It therefore would be desirable to provide a tube adapter which allows the various types and sizes of tubes to be utilized without adjustment of the tube detector, without utilizing individually specialized tube cassettes and without utilizing as complex or as many different stripper plates, which allows full flexibility in handling the different tubes in the hematology analyzer.
The invention provides a tube adapter for use on a plurality of different types of tubes. The tube adapter includes a sleeve in which to receive smaller diameter tubes. The sleeve preferably includes a bar code reader slot to allow reading of bar codes on the tubes without reading through the sleeve material. The sleeve also preferably includes a key for aligning the tube adapter in a tube cassette. The tube adapter can include a first spring clip to prevent the tubes from inadvertently being removed or dropped from the tube adapter and a second spring clip to prevent the tube adapter from inadvertently being removed or dropped from the tube cassette.
FIG. 1 is a front plan view of one hematology analyzer which can utilize the universal stripper plate of the present invention;
FIG. 2 is a side view of the hematology analyzer taken along the line 2--2 of FIG. 1;
FIG. 3 is a perspective view of one embodiment of the tube adapter of the present invention;
FIGS. 4A-4D are perspective views of a second embodiment of the tube adapter of the present invention;
FIGS. 5A-5D are perspective views of a third embodiment of the tube adapter of the present invention;
FIGS. 6A-6D are side partial sectional views of different tubes in the tube adapter embodiments of the present invention; and
FIG. 7 is an enlarged top plan view of a spring clip retainer for the tube adapter of the present invention.
Referring to FIGS. 1 and 2, a hematology analyzer 10 is generally illustrated. Specific details of the operative components are more fully described in U.S. Pat. Nos. 3,549,994 and 4,609,017, which details are not considered essential for a description of the present invention. The hematology analyzer 10 includes a sample collection container or tube input area 11 including a plurality of tube carriers or cassettes 12, which are fed into a piercing and aspiration station 14 by a transport device such as a conveyor belt 16. One tube carrier or cassette 18 is illustrated in the aspiration station 14 containing a plurality of collection containers or tubes 20.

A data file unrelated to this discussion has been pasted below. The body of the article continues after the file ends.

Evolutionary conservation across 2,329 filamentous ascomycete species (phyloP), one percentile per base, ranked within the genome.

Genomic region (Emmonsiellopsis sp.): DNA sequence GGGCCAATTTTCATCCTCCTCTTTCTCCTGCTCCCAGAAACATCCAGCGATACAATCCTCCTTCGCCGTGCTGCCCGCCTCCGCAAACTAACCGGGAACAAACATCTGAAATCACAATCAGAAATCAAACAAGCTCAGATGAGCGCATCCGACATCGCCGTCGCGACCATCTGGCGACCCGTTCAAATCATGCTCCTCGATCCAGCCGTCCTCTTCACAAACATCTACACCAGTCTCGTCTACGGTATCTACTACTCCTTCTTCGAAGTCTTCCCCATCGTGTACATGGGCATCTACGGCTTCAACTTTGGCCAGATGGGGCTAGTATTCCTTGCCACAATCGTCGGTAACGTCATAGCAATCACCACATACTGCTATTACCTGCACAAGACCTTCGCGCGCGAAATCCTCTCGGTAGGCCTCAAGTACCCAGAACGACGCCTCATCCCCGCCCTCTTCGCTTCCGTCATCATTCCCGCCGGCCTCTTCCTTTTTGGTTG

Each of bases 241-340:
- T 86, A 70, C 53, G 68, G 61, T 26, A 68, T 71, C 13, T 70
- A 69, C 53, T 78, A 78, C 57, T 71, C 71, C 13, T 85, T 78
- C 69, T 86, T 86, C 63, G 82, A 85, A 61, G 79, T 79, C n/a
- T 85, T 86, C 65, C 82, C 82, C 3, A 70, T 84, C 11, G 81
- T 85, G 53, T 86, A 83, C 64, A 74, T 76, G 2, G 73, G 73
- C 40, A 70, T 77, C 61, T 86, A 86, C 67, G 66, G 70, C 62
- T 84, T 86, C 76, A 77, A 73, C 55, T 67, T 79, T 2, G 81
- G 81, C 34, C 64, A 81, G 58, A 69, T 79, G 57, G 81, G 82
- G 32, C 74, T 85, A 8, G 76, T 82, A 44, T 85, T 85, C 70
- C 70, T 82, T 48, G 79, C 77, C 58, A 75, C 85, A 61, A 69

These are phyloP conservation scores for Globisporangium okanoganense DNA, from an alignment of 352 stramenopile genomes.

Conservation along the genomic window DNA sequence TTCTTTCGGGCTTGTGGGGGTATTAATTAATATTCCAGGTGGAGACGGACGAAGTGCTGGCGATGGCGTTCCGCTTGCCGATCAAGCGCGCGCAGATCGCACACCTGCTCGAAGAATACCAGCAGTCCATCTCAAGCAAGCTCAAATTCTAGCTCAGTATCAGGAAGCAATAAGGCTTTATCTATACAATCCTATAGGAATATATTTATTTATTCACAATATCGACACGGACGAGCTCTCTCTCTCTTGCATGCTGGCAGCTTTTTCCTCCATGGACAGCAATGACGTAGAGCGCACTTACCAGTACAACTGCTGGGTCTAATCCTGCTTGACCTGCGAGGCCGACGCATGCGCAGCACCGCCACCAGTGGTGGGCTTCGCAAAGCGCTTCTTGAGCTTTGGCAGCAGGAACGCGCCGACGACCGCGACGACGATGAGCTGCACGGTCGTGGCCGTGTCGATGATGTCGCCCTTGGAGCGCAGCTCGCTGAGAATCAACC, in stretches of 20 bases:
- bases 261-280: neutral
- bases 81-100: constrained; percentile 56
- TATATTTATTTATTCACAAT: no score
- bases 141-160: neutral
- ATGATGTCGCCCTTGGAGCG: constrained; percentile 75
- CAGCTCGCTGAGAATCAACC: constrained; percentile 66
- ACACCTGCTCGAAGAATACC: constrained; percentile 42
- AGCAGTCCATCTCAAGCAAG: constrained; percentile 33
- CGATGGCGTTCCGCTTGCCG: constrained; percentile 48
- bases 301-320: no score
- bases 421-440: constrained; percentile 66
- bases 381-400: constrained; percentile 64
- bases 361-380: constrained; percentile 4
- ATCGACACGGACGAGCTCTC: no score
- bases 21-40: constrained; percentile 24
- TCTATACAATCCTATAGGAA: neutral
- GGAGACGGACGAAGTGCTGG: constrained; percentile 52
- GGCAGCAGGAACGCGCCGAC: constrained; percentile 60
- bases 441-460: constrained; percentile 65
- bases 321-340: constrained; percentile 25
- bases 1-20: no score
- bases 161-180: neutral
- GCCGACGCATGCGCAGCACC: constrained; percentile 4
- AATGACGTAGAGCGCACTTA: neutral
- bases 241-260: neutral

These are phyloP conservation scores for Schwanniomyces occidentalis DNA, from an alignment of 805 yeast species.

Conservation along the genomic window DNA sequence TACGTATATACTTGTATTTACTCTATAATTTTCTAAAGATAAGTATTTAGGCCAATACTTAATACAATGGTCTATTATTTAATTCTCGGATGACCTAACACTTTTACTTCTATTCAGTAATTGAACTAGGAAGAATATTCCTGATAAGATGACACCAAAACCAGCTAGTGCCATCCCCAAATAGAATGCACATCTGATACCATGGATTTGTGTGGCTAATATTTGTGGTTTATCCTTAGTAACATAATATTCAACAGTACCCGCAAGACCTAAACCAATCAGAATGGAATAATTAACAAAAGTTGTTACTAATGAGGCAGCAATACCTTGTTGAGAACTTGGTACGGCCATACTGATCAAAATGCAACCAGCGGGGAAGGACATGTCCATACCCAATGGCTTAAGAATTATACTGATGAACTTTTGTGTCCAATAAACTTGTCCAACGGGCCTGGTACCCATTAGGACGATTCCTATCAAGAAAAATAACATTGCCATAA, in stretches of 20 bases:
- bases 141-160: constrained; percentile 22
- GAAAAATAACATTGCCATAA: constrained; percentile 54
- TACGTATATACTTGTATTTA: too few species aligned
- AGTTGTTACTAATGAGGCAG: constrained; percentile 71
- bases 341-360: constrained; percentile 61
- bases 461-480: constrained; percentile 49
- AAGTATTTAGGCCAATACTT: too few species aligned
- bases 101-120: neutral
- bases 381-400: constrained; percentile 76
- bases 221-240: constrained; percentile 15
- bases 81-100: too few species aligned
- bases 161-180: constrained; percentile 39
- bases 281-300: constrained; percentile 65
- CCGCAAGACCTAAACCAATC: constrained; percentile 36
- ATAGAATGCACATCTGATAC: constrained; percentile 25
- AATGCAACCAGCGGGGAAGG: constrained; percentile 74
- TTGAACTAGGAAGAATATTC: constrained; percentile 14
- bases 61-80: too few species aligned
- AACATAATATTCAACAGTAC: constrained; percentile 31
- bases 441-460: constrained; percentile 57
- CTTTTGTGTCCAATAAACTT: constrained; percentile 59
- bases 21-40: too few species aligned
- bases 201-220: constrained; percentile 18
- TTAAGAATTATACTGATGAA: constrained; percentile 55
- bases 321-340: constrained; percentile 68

One tube 22 is aligned in an aspiration location and is aligned with a push rod 24, which will push the tube 22 partially out of the cassette 18. The push rod 24 pushes the tube 22 to abut a stopper or cap 26 of the tube 22 against a stripper bar or plate 28. The plate 28 includes a conventional stripper button 30, which aligns the cap 26 with an aspiration probe tip or needle 32 which is driven through the cap 26, typically by the push rod 24. After aspiration, the tube 22 is driven back into the cassette 18 in a conventional manner, typically by a drive cylinder 34. One preferable aspiration operation is disclosed in cross-referenced application, U.S. Ser. No. 08/250,265, entitled "Universal Stripper Plate" which universal stripper plate would replace the conventional stripper bar or plate 28 and the conventional stripper button 30.
Each tube or collection container 20 is in turn moved into the aspiration location and operated on in a similar manner. Once all the tubes 20 in the cassette 18 are aspirated, the cassette 18 is moved to an output area 36.
The correct position and alignment of the tube 22 in the aspiration location aligned with the axis of the aspiration needle 32, must be verified by a sensor, such as a conventional fixed sensor 38. As previously referenced, the sensor 38 is located in a fixed position and typically cannot accommodate various size tubes. A preferable adjustable tube sensor which can be utilized with the present invention is disclosed in cross-referenced application, U.S. Ser. No. 08/250,624, entitled "Self-Adjusting Tube Detector", which self-adjusting tube adapter would replace the conventional fixed sensor 38.